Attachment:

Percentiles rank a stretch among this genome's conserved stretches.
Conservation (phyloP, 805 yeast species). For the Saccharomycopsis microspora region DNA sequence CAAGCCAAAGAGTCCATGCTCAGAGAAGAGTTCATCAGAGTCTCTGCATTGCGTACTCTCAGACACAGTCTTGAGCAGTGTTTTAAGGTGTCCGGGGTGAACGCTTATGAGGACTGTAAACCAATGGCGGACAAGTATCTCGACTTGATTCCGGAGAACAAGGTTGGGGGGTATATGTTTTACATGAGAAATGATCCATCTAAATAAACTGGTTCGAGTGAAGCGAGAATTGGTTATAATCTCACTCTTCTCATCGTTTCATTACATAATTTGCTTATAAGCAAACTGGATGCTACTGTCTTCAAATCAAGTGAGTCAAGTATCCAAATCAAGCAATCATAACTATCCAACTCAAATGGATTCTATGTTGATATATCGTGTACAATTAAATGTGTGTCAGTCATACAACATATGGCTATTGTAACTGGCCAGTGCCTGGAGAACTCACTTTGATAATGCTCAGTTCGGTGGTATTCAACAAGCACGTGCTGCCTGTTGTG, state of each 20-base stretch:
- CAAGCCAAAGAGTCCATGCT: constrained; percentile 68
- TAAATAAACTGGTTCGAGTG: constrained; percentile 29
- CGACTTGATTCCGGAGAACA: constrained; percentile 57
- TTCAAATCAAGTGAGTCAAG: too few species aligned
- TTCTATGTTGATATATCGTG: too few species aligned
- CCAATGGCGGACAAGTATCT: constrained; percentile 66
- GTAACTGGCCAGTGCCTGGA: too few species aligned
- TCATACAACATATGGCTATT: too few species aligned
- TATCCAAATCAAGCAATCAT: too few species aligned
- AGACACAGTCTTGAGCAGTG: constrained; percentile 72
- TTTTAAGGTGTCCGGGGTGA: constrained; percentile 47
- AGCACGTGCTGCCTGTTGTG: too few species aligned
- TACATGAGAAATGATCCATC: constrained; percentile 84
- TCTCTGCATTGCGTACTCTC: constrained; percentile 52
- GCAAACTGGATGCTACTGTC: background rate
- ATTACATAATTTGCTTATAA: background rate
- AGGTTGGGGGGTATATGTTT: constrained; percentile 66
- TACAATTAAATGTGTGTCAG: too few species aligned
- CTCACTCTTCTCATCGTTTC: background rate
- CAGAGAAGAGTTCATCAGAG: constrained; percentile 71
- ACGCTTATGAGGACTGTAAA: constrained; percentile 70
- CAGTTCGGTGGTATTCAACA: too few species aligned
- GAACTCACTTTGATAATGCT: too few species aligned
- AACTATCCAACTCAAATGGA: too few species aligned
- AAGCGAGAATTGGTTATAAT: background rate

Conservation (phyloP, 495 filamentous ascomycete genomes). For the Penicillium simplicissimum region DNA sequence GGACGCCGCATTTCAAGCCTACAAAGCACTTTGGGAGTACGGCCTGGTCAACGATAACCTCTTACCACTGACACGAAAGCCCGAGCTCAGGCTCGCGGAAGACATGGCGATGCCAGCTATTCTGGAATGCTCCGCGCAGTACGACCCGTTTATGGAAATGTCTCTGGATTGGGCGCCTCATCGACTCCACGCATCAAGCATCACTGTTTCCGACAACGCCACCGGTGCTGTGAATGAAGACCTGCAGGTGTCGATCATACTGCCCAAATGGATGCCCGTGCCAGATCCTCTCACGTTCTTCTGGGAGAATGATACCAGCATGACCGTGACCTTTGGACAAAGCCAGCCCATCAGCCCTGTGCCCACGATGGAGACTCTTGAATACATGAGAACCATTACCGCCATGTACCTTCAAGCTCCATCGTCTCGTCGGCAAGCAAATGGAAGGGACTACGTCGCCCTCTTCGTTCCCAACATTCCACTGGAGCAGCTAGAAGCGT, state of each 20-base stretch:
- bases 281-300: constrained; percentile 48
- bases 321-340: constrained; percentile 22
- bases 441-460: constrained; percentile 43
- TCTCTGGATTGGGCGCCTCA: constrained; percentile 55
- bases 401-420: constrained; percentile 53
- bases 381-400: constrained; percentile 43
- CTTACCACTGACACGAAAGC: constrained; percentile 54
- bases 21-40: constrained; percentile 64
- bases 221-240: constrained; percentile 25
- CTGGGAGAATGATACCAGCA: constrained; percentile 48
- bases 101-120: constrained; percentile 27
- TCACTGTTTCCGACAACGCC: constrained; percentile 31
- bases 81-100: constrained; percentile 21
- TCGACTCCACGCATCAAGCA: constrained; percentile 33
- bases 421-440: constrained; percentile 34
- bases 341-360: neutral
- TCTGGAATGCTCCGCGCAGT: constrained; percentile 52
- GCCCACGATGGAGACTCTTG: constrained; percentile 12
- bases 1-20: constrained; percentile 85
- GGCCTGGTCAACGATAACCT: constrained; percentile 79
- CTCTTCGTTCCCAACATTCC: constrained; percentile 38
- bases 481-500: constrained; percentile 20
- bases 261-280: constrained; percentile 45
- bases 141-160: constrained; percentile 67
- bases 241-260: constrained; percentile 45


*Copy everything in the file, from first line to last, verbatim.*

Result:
Percentiles rank a stretch among this genome's conserved stretches.
Conservation (phyloP, 805 yeast species). For the Saccharomycopsis microspora region DNA sequence CAAGCCAAAGAGTCCATGCTCAGAGAAGAGTTCATCAGAGTCTCTGCATTGCGTACTCTCAGACACAGTCTTGAGCAGTGTTTTAAGGTGTCCGGGGTGAACGCTTATGAGGACTGTAAACCAATGGCGGACAAGTATCTCGACTTGATTCCGGAGAACAAGGTTGGGGGGTATATGTTTTACATGAGAAATGATCCATCTAAATAAACTGGTTCGAGTGAAGCGAGAATTGGTTATAATCTCACTCTTCTCATCGTTTCATTACATAATTTGCTTATAAGCAAACTGGATGCTACTGTCTTCAAATCAAGTGAGTCAAGTATCCAAATCAAGCAATCATAACTATCCAACTCAAATGGATTCTATGTTGATATATCGTGTACAATTAAATGTGTGTCAGTCATACAACATATGGCTATTGTAACTGGCCAGTGCCTGGAGAACTCACTTTGATAATGCTCAGTTCGGTGGTATTCAACAAGCACGTGCTGCCTGTTGTG, state of each 20-base stretch:
- CAAGCCAAAGAGTCCATGCT: constrained; percentile 68
- TAAATAAACTGGTTCGAGTG: constrained; percentile 29
- CGACTTGATTCCGGAGAACA: constrained; percentile 57
- TTCAAATCAAGTGAGTCAAG: too few species aligned
- TTCTATGTTGATATATCGTG: too few species aligned
- CCAATGGCGGACAAGTATCT: constrained; percentile 66
- GTAACTGGCCAGTGCCTGGA: too few species aligned
- TCATACAACATATGGCTATT: too few species aligned
- TATCCAAATCAAGCAATCAT: too few species aligned
- AGACACAGTCTTGAGCAGTG: constrained; percentile 72
- TTTTAAGGTGTCCGGGGTGA: constrained; percentile 47
- AGCACGTGCTGCCTGTTGTG: too few species aligned
- TACATGAGAAATGATCCATC: constrained; percentile 84
- TCTCTGCATTGCGTACTCTC: constrained; percentile 52
- GCAAACTGGATGCTACTGTC: background rate
- ATTACATAATTTGCTTATAA: background rate
- AGGTTGGGGGGTATATGTTT: constrained; percentile 66
- TACAATTAAATGTGTGTCAG: too few species aligned
- CTCACTCTTCTCATCGTTTC: background rate
- CAGAGAAGAGTTCATCAGAG: constrained; percentile 71
- ACGCTTATGAGGACTGTAAA: constrained; percentile 70
- CAGTTCGGTGGTATTCAACA: too few species aligned
- GAACTCACTTTGATAATGCT: too few species aligned
- AACTATCCAACTCAAATGGA: too few species aligned
- AAGCGAGAATTGGTTATAAT: background rate

Conservation (phyloP, 495 filamentous ascomycete genomes). For the Penicillium simplicissimum region DNA sequence GGACGCCGCATTTCAAGCCTACAAAGCACTTTGGGAGTACGGCCTGGTCAACGATAACCTCTTACCACTGACACGAAAGCCCGAGCTCAGGCTCGCGGAAGACATGGCGATGCCAGCTATTCTGGAATGCTCCGCGCAGTACGACCCGTTTATGGAAATGTCTCTGGATTGGGCGCCTCATCGACTCCACGCATCAAGCATCACTGTTTCCGACAACGCCACCGGTGCTGTGAATGAAGACCTGCAGGTGTCGATCATACTGCCCAAATGGATGCCCGTGCCAGATCCTCTCACGTTCTTCTGGGAGAATGATACCAGCATGACCGTGACCTTTGGACAAAGCCAGCCCATCAGCCCTGTGCCCACGATGGAGACTCTTGAATACATGAGAACCATTACCGCCATGTACCTTCAAGCTCCATCGTCTCGTCGGCAAGCAAATGGAAGGGACTACGTCGCCCTCTTCGTTCCCAACATTCCACTGGAGCAGCTAGAAGCGT, state of each 20-base stretch:
- bases 281-300: constrained; percentile 48
- bases 321-340: constrained; percentile 22
- bases 441-460: constrained; percentile 43
- TCTCTGGATTGGGCGCCTCA: constrained; percentile 55
- bases 401-420: constrained; percentile 53
- bases 381-400: constrained; percentile 43
- CTTACCACTGACACGAAAGC: constrained; percentile 54
- bases 21-40: constrained; percentile 64
- bases 221-240: constrained; percentile 25
- CTGGGAGAATGATACCAGCA: constrained; percentile 48
- bases 101-120: constrained; percentile 27
- TCACTGTTTCCGACAACGCC: constrained; percentile 31
- bases 81-100: constrained; percentile 21
- TCGACTCCACGCATCAAGCA: constrained; percentile 33
- bases 421-440: constrained; percentile 34
- bases 341-360: neutral
- TCTGGAATGCTCCGCGCAGT: constrained; percentile 52
- GCCCACGATGGAGACTCTTG: constrained; percentile 12
- bases 1-20: constrained; percentile 85
- GGCCTGGTCAACGATAACCT: constrained; percentile 79
- CTCTTCGTTCCCAACATTCC: constrained; percentile 38
- bases 481-500: constrained; percentile 20
- bases 261-280: constrained; percentile 45
- bases 141-160: constrained; percentile 67
- bases 241-260: constrained; percentile 45